Hong Kong restaurants are poised to take a major hit from strict new social-distancing curbs on dine-in services, but food delivery platforms and shopping centres have sensed an opportunity, dangling discounts and perks to entice customers to opt for takeaway and retail therapy instead.
Following a local outbreak of the more transmissive Omicron coronavirus variant, Hong Kong swiftly moved to reimpose tough anti-pandemic measures, including banning dine-in services after 6pm in restaurants and shutting bars altogether. The measures took effect on Friday and will last until at least January 20.
The changes caught restaurant operators off guard, with the industry predicting billions in losses and criticising the new rules for gutting their business during the crucial Lunar New Year peak season.
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The Post observed that most eateries in the Causeway Bay and Wan Chai areas had very few to no patrons waiting for takeaway food on Friday evening.
Wilson Lam, 28, the manager of dessert shop Auntie Sweet in Causeway Bay, said the 14-day dine-in ban was hugely detrimental to business as close to 80 per cent of the store’s daily revenue was generated after 6pm.
“The peak hour for our dessert is at 10pm. We’re famous for our shaved ice desserts and they need to be eaten immediately. We can’t deliver them,” he said. “Even if we move to online delivery platforms, we can only sell our other products such as bagels or beverages.”
22 Ships, a tapas restaurant that usually only opens for dinner service on weekdays, began taking lunch orders on Friday to cope with the ban. But restaurant manager Elliott Fairbairn said serving takeaway food for dinner was just not the same.
“We’re not a fast-food restaurant. Our customers can sit here and interact with the chefs. Social interaction is the most important part of our dining experience,” said Fairbairn, 39.
At Hau Fook Street, a popular dining spot in Tsim Sha Tsui, about 50 people were outside different restaurants at 7:45pm waiting for their takeaway orders.
Several patrons the Post spoke to agreed that the latest measures inconvenienced them and did not make sense.
“It’s pointless and inconsistent. If you can allow dine in during breakfast and lunch, why do you have to ban dinner?” said a college student, who gave his surname as Chan.
The 21-year-old was in the area with his friends and had bought dinner from a Hong Kong-style restaurant, with plans to eat at a nearby park.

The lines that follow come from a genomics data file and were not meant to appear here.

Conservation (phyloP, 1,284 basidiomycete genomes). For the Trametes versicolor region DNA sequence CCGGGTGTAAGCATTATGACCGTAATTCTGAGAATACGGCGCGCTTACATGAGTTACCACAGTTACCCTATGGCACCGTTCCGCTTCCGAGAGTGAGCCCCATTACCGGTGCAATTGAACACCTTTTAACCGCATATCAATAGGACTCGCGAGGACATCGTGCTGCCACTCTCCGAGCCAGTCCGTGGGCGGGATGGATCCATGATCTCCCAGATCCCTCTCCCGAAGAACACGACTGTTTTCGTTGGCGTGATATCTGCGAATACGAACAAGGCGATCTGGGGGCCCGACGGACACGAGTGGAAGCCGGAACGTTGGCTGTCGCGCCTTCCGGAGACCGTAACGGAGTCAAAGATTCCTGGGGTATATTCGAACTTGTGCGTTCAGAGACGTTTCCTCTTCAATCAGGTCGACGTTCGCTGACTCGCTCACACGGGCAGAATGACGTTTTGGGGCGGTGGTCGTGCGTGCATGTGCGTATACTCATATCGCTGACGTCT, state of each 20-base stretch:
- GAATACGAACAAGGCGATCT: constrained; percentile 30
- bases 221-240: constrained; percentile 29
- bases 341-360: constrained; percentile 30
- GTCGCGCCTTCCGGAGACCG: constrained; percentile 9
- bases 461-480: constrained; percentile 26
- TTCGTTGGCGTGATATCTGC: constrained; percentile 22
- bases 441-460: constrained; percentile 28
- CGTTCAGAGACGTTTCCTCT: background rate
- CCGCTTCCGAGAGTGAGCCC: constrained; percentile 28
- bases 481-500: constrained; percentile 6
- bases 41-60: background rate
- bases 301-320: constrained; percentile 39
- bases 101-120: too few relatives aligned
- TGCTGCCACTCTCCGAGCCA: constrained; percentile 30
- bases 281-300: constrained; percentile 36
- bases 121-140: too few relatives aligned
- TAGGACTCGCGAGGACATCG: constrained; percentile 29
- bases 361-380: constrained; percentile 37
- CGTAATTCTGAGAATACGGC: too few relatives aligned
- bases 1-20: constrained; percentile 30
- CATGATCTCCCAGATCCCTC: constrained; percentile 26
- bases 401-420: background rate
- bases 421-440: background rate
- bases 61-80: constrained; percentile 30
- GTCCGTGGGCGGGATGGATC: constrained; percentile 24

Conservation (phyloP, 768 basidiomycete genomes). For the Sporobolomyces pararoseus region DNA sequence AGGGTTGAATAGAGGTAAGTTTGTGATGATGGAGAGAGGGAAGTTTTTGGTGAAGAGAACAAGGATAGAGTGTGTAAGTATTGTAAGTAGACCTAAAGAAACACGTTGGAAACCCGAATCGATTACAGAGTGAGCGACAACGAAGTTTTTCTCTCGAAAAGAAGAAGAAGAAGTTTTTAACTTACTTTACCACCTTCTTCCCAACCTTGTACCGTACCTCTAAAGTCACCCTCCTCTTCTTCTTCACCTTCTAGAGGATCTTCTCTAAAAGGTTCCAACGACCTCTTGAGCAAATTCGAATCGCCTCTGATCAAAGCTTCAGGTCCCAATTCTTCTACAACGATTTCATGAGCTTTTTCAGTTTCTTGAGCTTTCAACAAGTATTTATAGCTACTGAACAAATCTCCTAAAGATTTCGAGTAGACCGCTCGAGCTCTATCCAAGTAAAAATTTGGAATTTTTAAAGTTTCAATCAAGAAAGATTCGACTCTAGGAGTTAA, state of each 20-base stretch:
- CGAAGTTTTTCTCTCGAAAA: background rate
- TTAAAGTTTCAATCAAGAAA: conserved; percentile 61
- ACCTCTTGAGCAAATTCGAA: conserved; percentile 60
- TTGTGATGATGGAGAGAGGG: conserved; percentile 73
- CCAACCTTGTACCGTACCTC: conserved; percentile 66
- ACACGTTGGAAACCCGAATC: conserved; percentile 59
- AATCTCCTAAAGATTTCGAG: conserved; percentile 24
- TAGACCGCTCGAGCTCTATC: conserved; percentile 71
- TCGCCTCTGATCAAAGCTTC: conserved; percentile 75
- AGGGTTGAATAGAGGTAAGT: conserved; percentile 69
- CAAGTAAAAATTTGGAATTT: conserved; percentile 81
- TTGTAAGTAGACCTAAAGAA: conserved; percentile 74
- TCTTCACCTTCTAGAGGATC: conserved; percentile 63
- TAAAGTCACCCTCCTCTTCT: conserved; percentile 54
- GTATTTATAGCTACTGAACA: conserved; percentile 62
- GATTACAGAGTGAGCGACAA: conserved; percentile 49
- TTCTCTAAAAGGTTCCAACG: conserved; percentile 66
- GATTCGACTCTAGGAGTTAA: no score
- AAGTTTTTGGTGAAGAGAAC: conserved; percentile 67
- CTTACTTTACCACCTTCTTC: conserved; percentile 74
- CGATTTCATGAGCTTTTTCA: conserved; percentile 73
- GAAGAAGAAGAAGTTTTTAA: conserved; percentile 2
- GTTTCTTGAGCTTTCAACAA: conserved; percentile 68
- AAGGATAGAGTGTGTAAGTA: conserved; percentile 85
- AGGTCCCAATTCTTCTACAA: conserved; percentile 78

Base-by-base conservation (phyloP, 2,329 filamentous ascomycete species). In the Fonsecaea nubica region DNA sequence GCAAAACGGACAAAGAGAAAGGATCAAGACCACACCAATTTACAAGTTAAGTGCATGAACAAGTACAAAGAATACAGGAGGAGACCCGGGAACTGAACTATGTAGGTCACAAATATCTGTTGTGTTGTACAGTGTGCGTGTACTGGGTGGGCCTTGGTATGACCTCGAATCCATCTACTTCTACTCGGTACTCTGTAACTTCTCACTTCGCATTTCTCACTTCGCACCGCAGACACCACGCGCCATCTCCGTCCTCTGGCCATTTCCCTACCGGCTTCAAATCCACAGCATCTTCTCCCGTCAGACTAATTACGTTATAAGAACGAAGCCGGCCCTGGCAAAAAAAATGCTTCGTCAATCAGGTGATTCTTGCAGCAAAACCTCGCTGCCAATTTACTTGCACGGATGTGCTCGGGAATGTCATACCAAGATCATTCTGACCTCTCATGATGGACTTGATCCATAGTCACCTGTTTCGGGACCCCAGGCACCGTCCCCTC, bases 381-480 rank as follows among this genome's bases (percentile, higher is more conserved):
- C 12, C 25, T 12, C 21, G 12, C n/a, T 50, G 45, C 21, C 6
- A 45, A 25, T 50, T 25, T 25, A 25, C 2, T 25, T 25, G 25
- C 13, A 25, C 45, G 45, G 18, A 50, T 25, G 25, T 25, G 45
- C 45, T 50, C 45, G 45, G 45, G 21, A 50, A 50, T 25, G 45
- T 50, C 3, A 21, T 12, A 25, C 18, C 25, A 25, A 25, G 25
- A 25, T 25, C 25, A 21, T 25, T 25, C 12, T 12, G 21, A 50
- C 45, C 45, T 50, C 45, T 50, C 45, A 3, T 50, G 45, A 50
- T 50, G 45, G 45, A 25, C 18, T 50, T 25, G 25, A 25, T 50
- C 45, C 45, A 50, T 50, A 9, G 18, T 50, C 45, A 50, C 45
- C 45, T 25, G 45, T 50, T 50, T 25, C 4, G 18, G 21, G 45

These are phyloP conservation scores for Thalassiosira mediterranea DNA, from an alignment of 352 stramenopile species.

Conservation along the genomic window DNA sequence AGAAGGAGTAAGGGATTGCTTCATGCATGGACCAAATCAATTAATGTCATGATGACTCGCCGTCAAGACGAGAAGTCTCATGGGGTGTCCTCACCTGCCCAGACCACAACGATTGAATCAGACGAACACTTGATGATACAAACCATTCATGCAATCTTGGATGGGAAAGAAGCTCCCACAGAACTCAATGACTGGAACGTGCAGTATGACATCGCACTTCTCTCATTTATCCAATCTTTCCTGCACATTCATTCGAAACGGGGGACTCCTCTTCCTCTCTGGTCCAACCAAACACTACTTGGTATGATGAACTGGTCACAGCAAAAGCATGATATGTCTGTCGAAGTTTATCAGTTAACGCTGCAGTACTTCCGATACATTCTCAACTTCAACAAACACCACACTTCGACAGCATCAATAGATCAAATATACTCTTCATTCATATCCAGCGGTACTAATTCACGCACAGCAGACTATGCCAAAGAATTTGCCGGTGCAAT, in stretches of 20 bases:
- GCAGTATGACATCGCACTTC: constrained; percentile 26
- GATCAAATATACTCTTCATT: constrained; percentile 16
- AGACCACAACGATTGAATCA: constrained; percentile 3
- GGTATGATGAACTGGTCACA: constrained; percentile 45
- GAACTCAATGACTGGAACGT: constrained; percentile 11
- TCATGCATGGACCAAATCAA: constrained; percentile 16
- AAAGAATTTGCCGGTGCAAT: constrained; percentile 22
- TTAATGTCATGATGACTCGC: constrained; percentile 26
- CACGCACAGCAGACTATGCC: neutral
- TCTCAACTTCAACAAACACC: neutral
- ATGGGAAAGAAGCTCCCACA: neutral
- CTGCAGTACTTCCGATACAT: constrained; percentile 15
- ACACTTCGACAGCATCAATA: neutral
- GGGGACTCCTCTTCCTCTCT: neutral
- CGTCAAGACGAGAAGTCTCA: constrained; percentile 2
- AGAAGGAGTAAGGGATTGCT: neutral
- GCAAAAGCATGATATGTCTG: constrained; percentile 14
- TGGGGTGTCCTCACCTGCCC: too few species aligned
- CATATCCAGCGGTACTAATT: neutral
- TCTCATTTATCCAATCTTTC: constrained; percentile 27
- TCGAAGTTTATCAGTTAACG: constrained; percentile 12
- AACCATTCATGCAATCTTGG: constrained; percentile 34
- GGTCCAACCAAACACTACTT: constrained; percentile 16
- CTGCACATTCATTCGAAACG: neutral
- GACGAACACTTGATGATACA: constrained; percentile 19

Clerk Connie Ng, who was waiting for her takeaway order outside a hamburger shop, said she planned to take a taxi home to preserve the quality of her food.
“They make it sound like transmission only happens during dinner, but what about lunch?” the 22 year-old said.
But Deliveroo Hong Kong was bracing itself for a rush, according to a spokesman, who noted the company would be offering a 20 per cent discount for self-pickup orders.
“Regarding the latest anti-pandemic measures announced, Deliveroo’s operations team will work closely with restaurant partners to assist them to prepare switching to takeaway orders so as to minimise any impact,” the company said. “At the same time, we are ramping up our rider fleet to keep up with the increase in orders.”
Deliveroo has more than 11,000 riders and some 10,000 restaurants on its platform in Hong Kong.
Foodpanda Hong Kong, the city’s other major food delivery platform, said it was offering up to 40 per cent off pickup orders and unlimited free delivery for its Pandapro subscribers.
“We hope that these offers will help to drive further customer demand, with hopes to bring more orders for our couriers as well as our restaurant and shops partners,” the company said.
Foodpanda works with more than 12,000 restaurants and has some 10,000 active couriers in the city.
Meanwhile, local malls, whose retail offerings are largely unaffected by the tightened social-distancing measures, are pushing shopping and takeaways from their restaurant tenants as alternatives to sit-down meals.
Sun Hung Kai Properties, Hong Kong’s largest developer by value, has launched “After 6” promotions at four of its malls to entice people to go out and spend despite not being able to gather over dinner or drinks.
Members of The Point by SHKP, the group’s loyalty club, can redeem a total of HK$300 (US$38) at designated merchants and restaurants at the Harbour North mall in North Point. At the Tsuen Kam Centre and Grand City Plaza in Tsuen Wan, club members can earn “double rewards points” after 6pm, and accumulate HK$500 in electronic coupons.
Three malls managed by Chinese Estates Holdings are also offering promotions to attract evening shoppers.
Customers who spend at least HK$200 on takeaway food after 6pm at Windsor House in Causeway Bay, or The One or Silvercord shopping malls in Tsim Sha Tsui, are entitled to up to HK$150 in coupons.
In a statement, the company said the “malls fully support the government’s measures to tackle the coronavirus pandemic, and we encourage customers to order takeout to enjoy at home, we hope that the pandemic will end as soon as possible”.
Six Sino Group malls, namely tmtplaza, Olympian City, Citywalk, China Hong Kong City, Gold Coast Piazza, and Tsim Sha Tsui Centre and Empire Centre, are rolling out dining rewards starting Friday.
Under the promotion, S⁺ REWARDS members who spend at least HK$200 on takeaway food from any of the restaurants at the participating malls will receive a HK$20 shopping coupon.
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